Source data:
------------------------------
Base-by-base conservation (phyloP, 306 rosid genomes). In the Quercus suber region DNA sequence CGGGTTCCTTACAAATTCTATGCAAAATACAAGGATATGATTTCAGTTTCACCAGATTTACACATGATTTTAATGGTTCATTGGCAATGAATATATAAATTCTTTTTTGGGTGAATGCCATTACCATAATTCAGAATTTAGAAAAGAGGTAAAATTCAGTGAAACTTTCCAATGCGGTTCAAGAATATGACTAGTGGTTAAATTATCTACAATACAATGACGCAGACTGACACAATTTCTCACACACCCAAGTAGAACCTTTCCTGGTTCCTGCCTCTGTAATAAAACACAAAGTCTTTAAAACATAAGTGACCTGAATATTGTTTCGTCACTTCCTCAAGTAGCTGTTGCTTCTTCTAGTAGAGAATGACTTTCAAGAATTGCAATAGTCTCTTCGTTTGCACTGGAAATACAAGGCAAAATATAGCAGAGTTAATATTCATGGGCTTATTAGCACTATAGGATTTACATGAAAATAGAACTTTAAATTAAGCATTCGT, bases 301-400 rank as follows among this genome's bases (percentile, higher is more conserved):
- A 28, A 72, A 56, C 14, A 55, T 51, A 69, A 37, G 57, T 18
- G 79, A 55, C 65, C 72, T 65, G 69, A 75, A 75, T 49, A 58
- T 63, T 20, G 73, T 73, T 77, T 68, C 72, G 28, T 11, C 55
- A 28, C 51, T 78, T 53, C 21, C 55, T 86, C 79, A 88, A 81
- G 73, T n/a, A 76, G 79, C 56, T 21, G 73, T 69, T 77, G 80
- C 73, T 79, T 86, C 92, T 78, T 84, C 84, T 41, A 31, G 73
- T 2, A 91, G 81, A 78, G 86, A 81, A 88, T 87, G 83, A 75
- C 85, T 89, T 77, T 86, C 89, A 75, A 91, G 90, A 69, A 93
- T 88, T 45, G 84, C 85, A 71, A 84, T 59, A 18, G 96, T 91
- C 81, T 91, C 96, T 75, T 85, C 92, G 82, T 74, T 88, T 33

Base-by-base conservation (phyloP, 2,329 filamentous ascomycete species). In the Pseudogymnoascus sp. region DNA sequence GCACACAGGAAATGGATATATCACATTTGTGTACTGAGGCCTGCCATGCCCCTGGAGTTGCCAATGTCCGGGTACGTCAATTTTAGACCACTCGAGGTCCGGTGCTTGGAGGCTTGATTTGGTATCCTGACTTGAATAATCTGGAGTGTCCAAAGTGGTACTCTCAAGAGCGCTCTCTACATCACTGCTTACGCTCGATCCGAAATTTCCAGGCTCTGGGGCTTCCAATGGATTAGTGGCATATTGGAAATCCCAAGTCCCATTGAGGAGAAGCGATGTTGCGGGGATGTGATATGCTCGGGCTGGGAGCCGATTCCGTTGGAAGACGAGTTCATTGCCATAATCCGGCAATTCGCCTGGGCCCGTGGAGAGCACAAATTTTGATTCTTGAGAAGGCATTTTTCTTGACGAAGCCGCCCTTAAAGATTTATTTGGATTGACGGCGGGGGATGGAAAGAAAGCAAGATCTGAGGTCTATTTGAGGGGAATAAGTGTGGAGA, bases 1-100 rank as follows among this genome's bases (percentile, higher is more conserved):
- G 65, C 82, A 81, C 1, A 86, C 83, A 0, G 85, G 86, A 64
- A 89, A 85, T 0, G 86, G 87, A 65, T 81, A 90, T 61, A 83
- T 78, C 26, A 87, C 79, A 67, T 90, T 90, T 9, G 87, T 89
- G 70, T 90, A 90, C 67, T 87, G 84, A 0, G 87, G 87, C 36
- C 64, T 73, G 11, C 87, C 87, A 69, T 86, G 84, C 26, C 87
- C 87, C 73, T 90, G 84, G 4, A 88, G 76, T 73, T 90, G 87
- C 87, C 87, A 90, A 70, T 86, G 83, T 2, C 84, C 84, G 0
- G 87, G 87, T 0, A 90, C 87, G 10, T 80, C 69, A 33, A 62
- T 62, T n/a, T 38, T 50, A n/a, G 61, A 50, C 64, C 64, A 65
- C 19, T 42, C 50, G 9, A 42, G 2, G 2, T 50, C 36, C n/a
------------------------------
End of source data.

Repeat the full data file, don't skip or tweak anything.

Base-by-base conservation (phyloP, 306 rosid genomes). In the Quercus suber region DNA sequence CGGGTTCCTTACAAATTCTATGCAAAATACAAGGATATGATTTCAGTTTCACCAGATTTACACATGATTTTAATGGTTCATTGGCAATGAATATATAAATTCTTTTTTGGGTGAATGCCATTACCATAATTCAGAATTTAGAAAAGAGGTAAAATTCAGTGAAACTTTCCAATGCGGTTCAAGAATATGACTAGTGGTTAAATTATCTACAATACAATGACGCAGACTGACACAATTTCTCACACACCCAAGTAGAACCTTTCCTGGTTCCTGCCTCTGTAATAAAACACAAAGTCTTTAAAACATAAGTGACCTGAATATTGTTTCGTCACTTCCTCAAGTAGCTGTTGCTTCTTCTAGTAGAGAATGACTTTCAAGAATTGCAATAGTCTCTTCGTTTGCACTGGAAATACAAGGCAAAATATAGCAGAGTTAATATTCATGGGCTTATTAGCACTATAGGATTTACATGAAAATAGAACTTTAAATTAAGCATTCGT, bases 301-400 rank as follows among this genome's bases (percentile, higher is more conserved):
- A 28, A 72, A 56, C 14, A 55, T 51, A 69, A 37, G 57, T 18
- G 79, A 55, C 65, C 72, T 65, G 69, A 75, A 75, T 49, A 58
- T 63, T 20, G 73, T 73, T 77, T 68, C 72, G 28, T 11, C 55
- A 28, C 51, T 78, T 53, C 21, C 55, T 86, C 79, A 88, A 81
- G 73, T n/a, A 76, G 79, C 56, T 21, G 73, T 69, T 77, G 80
- C 73, T 79, T 86, C 92, T 78, T 84, C 84, T 41, A 31, G 73
- T 2, A 91, G 81, A 78, G 86, A 81, A 88, T 87, G 83, A 75
- C 85, T 89, T 77, T 86, C 89, A 75, A 91, G 90, A 69, A 93
- T 88, T 45, G 84, C 85, A 71, A 84, T 59, A 18, G 96, T 91
- C 81, T 91, C 96, T 75, T 85, C 92, G 82, T 74, T 88, T 33

Base-by-base conservation (phyloP, 2,329 filamentous ascomycete species). In the Pseudogymnoascus sp. region DNA sequence GCACACAGGAAATGGATATATCACATTTGTGTACTGAGGCCTGCCATGCCCCTGGAGTTGCCAATGTCCGGGTACGTCAATTTTAGACCACTCGAGGTCCGGTGCTTGGAGGCTTGATTTGGTATCCTGACTTGAATAATCTGGAGTGTCCAAAGTGGTACTCTCAAGAGCGCTCTCTACATCACTGCTTACGCTCGATCCGAAATTTCCAGGCTCTGGGGCTTCCAATGGATTAGTGGCATATTGGAAATCCCAAGTCCCATTGAGGAGAAGCGATGTTGCGGGGATGTGATATGCTCGGGCTGGGAGCCGATTCCGTTGGAAGACGAGTTCATTGCCATAATCCGGCAATTCGCCTGGGCCCGTGGAGAGCACAAATTTTGATTCTTGAGAAGGCATTTTTCTTGACGAAGCCGCCCTTAAAGATTTATTTGGATTGACGGCGGGGGATGGAAAGAAAGCAAGATCTGAGGTCTATTTGAGGGGAATAAGTGTGGAGA, bases 1-100 rank as follows among this genome's bases (percentile, higher is more conserved):
- G 65, C 82, A 81, C 1, A 86, C 83, A 0, G 85, G 86, A 64
- A 89, A 85, T 0, G 86, G 87, A 65, T 81, A 90, T 61, A 83
- T 78, C 26, A 87, C 79, A 67, T 90, T 90, T 9, G 87, T 89
- G 70, T 90, A 90, C 67, T 87, G 84, A 0, G 87, G 87, C 36
- C 64, T 73, G 11, C 87, C 87, A 69, T 86, G 84, C 26, C 87
- C 87, C 73, T 90, G 84, G 4, A 88, G 76, T 73, T 90, G 87
- C 87, C 87, A 90, A 70, T 86, G 83, T 2, C 84, C 84, G 0
- G 87, G 87, T 0, A 90, C 87, G 10, T 80, C 69, A 33, A 62
- T 62, T n/a, T 38, T 50, A n/a, G 61, A 50, C 64, C 64, A 65
- C 19, T 42, C 50, G 9, A 42, G 2, G 2, T 50, C 36, C n/a